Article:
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The Government's long-awaited Climate Action Plan is out - here's what's in it

The agriculture sector, which is responsible for the most greenhouse gases, has been targeted with the lowest emissions reduction.

Image: Alamy Stock Photo

THE GOVERNMENT HAS published its long-awaited revised Climate Action Plan, setting out how it intends to meet tight climate targets over the next nine years.

The plan, which has come a month later than expected, proposes how far each sector of society must reduce its greenhouse gas emissions to cut them in half overall by the end of the decade.

The new plan raises the target for renewable-sourced electricity from 70% to 80%, which will involve increased solar, onshore wind, and offshore wind power.

The amount of emissions generated from electricity must fall between 62% and 81% by 2030 compared to 2018 – the largest of any sector.

The agriculture sector, which is responsible for the most greenhouse gases, has been targeted with the lowest change – a drop of 22% to 30%.

Transport must cut its emissions between 42% to 50% and industry between 29% and 41%.

The emissions that come from buildings should come down by 44% to 56%, which is to happen through measures like retrofitting homes, while land and forestry emissions should drop by 37% to 58%.

Speaking at a press briefing on the release of the plan, Minister for the Environment Eamon Ryan said there is “no time left for any delay”

“We need every person and every place involved in the actions that are needed to stop the pollution of our atmosphere,” Ryan said.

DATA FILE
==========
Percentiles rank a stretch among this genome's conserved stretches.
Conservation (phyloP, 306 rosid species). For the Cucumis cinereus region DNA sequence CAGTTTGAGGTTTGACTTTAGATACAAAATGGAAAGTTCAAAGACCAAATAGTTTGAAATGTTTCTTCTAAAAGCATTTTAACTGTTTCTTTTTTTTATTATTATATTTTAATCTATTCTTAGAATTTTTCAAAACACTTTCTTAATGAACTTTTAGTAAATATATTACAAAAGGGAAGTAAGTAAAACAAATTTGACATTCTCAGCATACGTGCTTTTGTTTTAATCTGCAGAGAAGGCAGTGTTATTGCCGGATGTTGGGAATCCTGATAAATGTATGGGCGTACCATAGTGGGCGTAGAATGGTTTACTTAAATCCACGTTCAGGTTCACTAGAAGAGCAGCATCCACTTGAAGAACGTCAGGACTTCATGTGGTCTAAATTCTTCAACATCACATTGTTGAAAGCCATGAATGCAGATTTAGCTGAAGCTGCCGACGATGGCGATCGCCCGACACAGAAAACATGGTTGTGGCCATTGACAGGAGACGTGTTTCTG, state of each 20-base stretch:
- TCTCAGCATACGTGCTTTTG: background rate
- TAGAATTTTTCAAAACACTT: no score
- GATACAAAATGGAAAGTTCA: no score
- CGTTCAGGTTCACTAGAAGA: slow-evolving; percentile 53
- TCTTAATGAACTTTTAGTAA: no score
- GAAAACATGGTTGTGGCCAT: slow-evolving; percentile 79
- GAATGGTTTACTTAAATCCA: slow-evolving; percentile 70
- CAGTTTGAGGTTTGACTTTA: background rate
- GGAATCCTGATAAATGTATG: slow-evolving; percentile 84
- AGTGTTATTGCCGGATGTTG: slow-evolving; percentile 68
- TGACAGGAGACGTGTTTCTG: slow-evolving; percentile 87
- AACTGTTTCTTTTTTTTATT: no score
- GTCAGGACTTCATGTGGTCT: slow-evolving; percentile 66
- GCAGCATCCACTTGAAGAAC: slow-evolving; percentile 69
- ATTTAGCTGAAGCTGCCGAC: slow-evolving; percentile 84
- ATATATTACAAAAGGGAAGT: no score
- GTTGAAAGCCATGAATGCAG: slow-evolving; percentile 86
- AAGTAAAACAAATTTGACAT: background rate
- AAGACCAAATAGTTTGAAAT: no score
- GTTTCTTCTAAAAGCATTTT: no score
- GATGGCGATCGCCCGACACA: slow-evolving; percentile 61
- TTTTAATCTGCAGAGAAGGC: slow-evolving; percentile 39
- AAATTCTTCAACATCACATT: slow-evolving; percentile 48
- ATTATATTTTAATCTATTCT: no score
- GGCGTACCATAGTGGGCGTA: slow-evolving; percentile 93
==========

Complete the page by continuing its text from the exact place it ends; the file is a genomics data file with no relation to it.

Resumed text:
“To those who question why we should act while other countries hold back, the answer is, why should we miss out on this opportunity to change our country for the better?”

Many of the targets are the same as the ones that were set out in the original Climate Action Plan two years ago in 2019 – to retrofit 500,000 homes by 2030 and recycle 70% of packaging waste, for example.

But others have set the bar higher – instead of having 70% of electricity generated from renewable sources by 2030, the new plan aims to increase the share of renewable-sourced electricity to up to 80%.

It includes some measures that have already been announced, like increasing the use of electric vehicles, creating a circular economy, and mandating public sector bodies to move to 20% home and remote working.

Sector by sector

Over the lifetime of the plan, the government intends to complete the phase-out of coal and peat-fired electricity generation and to identify a route to deliver one to three TWh of zero-emissions gas, including green hydrogen.

“Among the most important measures in the plan is to increase the proportion of renewable electricity to up to 80% by 2030, including an increased target of up to 5 Gigawatts of offshore wind energy,” the plan outlines.

“This will not just reduce our emissions from electricity, it will allow us to electrify other sectors such as transport and heat and reduce our emissions in these sectors too.”

If the plan is successful, 845,000 electric passenger cars would be on the road by 2030, as well as 95,000 electric vehicles, 3,500 low-emitting trucks, and 1,500 electric buses.

The plan also wants to see an additional 500,000 journeys made by public transport, walking and cycling every day.

In agriculture, there should be a “significant reduction” in nitrous oxide emissions by changing farm management practices.

It lays out improved animal breeding, improved animal feeding, and increasing organic farming as measures for the sector to take to reduce negative impacts on the climate.

“Farm practices that enable farmers to produce world-class food with a lower carbon footprint are key. The plan commits to using less chemical nitrogen and more targeted use of fertiliser, while maintaining the same level of grass growth through multi-species swards,” the plan says.